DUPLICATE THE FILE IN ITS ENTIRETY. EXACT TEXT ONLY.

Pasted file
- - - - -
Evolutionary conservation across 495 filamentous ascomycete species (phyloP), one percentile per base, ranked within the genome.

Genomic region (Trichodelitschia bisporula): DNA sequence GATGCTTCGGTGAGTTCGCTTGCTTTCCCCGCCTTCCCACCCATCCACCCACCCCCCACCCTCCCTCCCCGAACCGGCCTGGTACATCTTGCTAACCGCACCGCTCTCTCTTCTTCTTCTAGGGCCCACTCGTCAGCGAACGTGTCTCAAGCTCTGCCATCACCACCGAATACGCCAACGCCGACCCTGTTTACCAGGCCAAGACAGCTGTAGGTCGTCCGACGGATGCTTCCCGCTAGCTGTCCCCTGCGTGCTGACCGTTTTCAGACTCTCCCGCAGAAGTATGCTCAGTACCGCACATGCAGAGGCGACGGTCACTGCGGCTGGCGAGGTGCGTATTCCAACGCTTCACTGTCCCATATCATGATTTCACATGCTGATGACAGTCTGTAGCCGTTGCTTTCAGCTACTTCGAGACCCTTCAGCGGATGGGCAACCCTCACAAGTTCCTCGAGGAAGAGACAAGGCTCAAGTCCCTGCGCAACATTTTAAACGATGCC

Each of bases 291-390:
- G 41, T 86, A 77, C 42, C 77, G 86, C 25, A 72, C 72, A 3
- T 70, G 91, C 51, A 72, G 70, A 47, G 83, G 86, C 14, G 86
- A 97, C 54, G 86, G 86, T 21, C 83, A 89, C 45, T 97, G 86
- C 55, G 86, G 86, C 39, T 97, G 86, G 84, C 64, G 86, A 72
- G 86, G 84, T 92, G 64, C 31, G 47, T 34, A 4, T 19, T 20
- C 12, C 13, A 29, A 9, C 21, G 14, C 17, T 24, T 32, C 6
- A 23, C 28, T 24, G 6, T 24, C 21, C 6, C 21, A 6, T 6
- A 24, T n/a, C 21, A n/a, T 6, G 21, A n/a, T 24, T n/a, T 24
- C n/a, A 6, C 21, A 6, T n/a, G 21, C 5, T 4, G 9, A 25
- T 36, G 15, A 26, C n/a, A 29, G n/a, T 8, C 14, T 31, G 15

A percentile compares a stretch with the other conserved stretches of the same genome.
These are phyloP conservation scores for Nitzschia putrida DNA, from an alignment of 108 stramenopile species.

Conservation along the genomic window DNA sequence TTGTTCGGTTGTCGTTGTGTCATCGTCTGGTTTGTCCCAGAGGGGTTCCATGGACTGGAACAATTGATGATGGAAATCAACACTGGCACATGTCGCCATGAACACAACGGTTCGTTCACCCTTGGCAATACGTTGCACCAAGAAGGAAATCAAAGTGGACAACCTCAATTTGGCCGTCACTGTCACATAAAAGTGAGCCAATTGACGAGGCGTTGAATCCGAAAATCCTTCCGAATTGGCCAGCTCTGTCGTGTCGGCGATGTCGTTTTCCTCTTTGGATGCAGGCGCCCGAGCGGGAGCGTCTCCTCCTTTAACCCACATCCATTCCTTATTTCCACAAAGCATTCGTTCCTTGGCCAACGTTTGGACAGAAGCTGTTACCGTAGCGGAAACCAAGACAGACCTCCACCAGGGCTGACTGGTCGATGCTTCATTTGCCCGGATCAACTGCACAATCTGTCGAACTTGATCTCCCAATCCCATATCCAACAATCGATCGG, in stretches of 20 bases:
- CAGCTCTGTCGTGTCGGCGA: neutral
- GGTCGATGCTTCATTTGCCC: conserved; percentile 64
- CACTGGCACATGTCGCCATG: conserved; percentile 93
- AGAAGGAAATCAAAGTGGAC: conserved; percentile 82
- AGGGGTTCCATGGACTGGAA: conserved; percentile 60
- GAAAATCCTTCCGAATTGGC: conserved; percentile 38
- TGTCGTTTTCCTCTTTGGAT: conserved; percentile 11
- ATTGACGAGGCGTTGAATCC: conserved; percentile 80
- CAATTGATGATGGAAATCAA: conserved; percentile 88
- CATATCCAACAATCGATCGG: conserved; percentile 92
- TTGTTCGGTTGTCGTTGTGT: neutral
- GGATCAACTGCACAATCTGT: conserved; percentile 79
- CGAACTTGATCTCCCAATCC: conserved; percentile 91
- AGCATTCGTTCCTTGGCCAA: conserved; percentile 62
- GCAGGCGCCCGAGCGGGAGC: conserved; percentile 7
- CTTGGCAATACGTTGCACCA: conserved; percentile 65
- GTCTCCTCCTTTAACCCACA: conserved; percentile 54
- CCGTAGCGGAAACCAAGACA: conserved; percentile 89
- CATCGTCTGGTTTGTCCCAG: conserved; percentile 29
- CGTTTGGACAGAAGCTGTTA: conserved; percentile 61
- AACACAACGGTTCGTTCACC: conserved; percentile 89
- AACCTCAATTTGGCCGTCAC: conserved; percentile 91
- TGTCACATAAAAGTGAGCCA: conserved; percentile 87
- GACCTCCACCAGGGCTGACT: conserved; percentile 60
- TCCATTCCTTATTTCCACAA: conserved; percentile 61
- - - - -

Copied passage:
Evolutionary conservation across 495 filamentous ascomycete species (phyloP), one percentile per base, ranked within the genome.

Genomic region (Trichodelitschia bisporula): DNA sequence GATGCTTCGGTGAGTTCGCTTGCTTTCCCCGCCTTCCCACCCATCCACCCACCCCCCACCCTCCCTCCCCGAACCGGCCTGGTACATCTTGCTAACCGCACCGCTCTCTCTTCTTCTTCTAGGGCCCACTCGTCAGCGAACGTGTCTCAAGCTCTGCCATCACCACCGAATACGCCAACGCCGACCCTGTTTACCAGGCCAAGACAGCTGTAGGTCGTCCGACGGATGCTTCCCGCTAGCTGTCCCCTGCGTGCTGACCGTTTTCAGACTCTCCCGCAGAAGTATGCTCAGTACCGCACATGCAGAGGCGACGGTCACTGCGGCTGGCGAGGTGCGTATTCCAACGCTTCACTGTCCCATATCATGATTTCACATGCTGATGACAGTCTGTAGCCGTTGCTTTCAGCTACTTCGAGACCCTTCAGCGGATGGGCAACCCTCACAAGTTCCTCGAGGAAGAGACAAGGCTCAAGTCCCTGCGCAACATTTTAAACGATGCC

Each of bases 291-390:
- G 41, T 86, A 77, C 42, C 77, G 86, C 25, A 72, C 72, A 3
- T 70, G 91, C 51, A 72, G 70, A 47, G 83, G 86, C 14, G 86
- A 97, C 54, G 86, G 86, T 21, C 83, A 89, C 45, T 97, G 86
- C 55, G 86, G 86, C 39, T 97, G 86, G 84, C 64, G 86, A 72
- G 86, G 84, T 92, G 64, C 31, G 47, T 34, A 4, T 19, T 20
- C 12, C 13, A 29, A 9, C 21, G 14, C 17, T 24, T 32, C 6
- A 23, C 28, T 24, G 6, T 24, C 21, C 6, C 21, A 6, T 6
- A 24, T n/a, C 21, A n/a, T 6, G 21, A n/a, T 24, T n/a, T 24
- C n/a, A 6, C 21, A 6, T n/a, G 21, C 5, T 4, G 9, A 25
- T 36, G 15, A 26, C n/a, A 29, G n/a, T 8, C 14, T 31, G 15

A percentile compares a stretch with the other conserved stretches of the same genome.
These are phyloP conservation scores for Nitzschia putrida DNA, from an alignment of 108 stramenopile species.

Conservation along the genomic window DNA sequence TTGTTCGGTTGTCGTTGTGTCATCGTCTGGTTTGTCCCAGAGGGGTTCCATGGACTGGAACAATTGATGATGGAAATCAACACTGGCACATGTCGCCATGAACACAACGGTTCGTTCACCCTTGGCAATACGTTGCACCAAGAAGGAAATCAAAGTGGACAACCTCAATTTGGCCGTCACTGTCACATAAAAGTGAGCCAATTGACGAGGCGTTGAATCCGAAAATCCTTCCGAATTGGCCAGCTCTGTCGTGTCGGCGATGTCGTTTTCCTCTTTGGATGCAGGCGCCCGAGCGGGAGCGTCTCCTCCTTTAACCCACATCCATTCCTTATTTCCACAAAGCATTCGTTCCTTGGCCAACGTTTGGACAGAAGCTGTTACCGTAGCGGAAACCAAGACAGACCTCCACCAGGGCTGACTGGTCGATGCTTCATTTGCCCGGATCAACTGCACAATCTGTCGAACTTGATCTCCCAATCCCATATCCAACAATCGATCGG, in stretches of 20 bases:
- CAGCTCTGTCGTGTCGGCGA: neutral
- GGTCGATGCTTCATTTGCCC: conserved; percentile 64
- CACTGGCACATGTCGCCATG: conserved; percentile 93
- AGAAGGAAATCAAAGTGGAC: conserved; percentile 82
- AGGGGTTCCATGGACTGGAA: conserved; percentile 60
- GAAAATCCTTCCGAATTGGC: conserved; percentile 38
- TGTCGTTTTCCTCTTTGGAT: conserved; percentile 11
- ATTGACGAGGCGTTGAATCC: conserved; percentile 80
- CAATTGATGATGGAAATCAA: conserved; percentile 88
- CATATCCAACAATCGATCGG: conserved; percentile 92
- TTGTTCGGTTGTCGTTGTGT: neutral
- GGATCAACTGCACAATCTGT: conserved; percentile 79
- CGAACTTGATCTCCCAATCC: conserved; percentile 91
- AGCATTCGTTCCTTGGCCAA: conserved; percentile 62
- GCAGGCGCCCGAGCGGGAGC: conserved; percentile 7
- CTTGGCAATACGTTGCACCA: conserved; percentile 65
- GTCTCCTCCTTTAACCCACA: conserved; percentile 54
- CCGTAGCGGAAACCAAGACA: conserved; percentile 89
- CATCGTCTGGTTTGTCCCAG: conserved; percentile 29
- CGTTTGGACAGAAGCTGTTA: conserved; percentile 61
- AACACAACGGTTCGTTCACC: conserved; percentile 89
- AACCTCAATTTGGCCGTCAC: conserved; percentile 91
- TGTCACATAAAAGTGAGCCA: conserved; percentile 87
- GACCTCCACCAGGGCTGACT: conserved; percentile 60
- TCCATTCCTTATTTCCACAA: conserved; percentile 61